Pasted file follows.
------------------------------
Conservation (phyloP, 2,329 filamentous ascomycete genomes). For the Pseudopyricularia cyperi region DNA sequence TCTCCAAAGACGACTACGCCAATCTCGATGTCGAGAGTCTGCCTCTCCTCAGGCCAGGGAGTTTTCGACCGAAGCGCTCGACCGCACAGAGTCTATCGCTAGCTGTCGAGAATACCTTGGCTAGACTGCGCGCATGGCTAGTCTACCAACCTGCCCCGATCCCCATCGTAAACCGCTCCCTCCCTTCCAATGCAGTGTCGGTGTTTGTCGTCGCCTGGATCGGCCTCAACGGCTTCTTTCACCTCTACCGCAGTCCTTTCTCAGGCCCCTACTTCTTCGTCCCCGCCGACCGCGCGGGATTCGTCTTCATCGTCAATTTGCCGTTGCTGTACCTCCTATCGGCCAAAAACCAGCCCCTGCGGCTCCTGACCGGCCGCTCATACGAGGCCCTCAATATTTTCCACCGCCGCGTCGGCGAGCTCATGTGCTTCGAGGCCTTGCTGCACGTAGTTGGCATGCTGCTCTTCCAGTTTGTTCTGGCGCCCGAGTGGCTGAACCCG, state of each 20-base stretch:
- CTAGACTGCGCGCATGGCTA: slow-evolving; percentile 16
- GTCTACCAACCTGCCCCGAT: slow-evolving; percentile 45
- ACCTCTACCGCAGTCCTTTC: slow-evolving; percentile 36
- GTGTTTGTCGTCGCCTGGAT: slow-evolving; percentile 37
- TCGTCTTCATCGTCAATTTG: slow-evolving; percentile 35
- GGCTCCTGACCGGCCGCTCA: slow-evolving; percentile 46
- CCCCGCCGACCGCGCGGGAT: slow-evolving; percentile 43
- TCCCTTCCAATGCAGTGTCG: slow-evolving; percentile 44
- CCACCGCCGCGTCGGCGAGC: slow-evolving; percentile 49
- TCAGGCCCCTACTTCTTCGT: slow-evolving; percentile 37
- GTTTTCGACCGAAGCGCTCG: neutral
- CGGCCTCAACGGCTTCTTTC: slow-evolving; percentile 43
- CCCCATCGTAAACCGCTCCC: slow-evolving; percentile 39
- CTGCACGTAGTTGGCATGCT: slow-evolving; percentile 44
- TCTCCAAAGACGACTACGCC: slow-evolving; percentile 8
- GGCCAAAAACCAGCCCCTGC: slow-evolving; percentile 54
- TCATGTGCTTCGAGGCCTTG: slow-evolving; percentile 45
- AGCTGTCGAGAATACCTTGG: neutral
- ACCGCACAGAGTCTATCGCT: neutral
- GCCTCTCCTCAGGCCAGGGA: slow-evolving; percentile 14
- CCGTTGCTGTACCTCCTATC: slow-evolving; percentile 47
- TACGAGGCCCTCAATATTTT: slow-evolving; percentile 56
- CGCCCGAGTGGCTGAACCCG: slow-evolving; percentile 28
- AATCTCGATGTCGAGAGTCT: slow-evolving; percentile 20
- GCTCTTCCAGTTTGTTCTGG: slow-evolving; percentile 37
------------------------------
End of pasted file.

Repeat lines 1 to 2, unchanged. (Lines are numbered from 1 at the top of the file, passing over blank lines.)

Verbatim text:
Conservation (phyloP, 2,329 filamentous ascomycete genomes). For the Pseudopyricularia cyperi region DNA sequence TCTCCAAAGACGACTACGCCAATCTCGATGTCGAGAGTCTGCCTCTCCTCAGGCCAGGGAGTTTTCGACCGAAGCGCTCGACCGCACAGAGTCTATCGCTAGCTGTCGAGAATACCTTGGCTAGACTGCGCGCATGGCTAGTCTACCAACCTGCCCCGATCCCCATCGTAAACCGCTCCCTCCCTTCCAATGCAGTGTCGGTGTTTGTCGTCGCCTGGATCGGCCTCAACGGCTTCTTTCACCTCTACCGCAGTCCTTTCTCAGGCCCCTACTTCTTCGTCCCCGCCGACCGCGCGGGATTCGTCTTCATCGTCAATTTGCCGTTGCTGTACCTCCTATCGGCCAAAAACCAGCCCCTGCGGCTCCTGACCGGCCGCTCATACGAGGCCCTCAATATTTTCCACCGCCGCGTCGGCGAGCTCATGTGCTTCGAGGCCTTGCTGCACGTAGTTGGCATGCTGCTCTTCCAGTTTGTTCTGGCGCCCGAGTGGCTGAACCCG, state of each 20-base stretch:
- CTAGACTGCGCGCATGGCTA: slow-evolving; percentile 16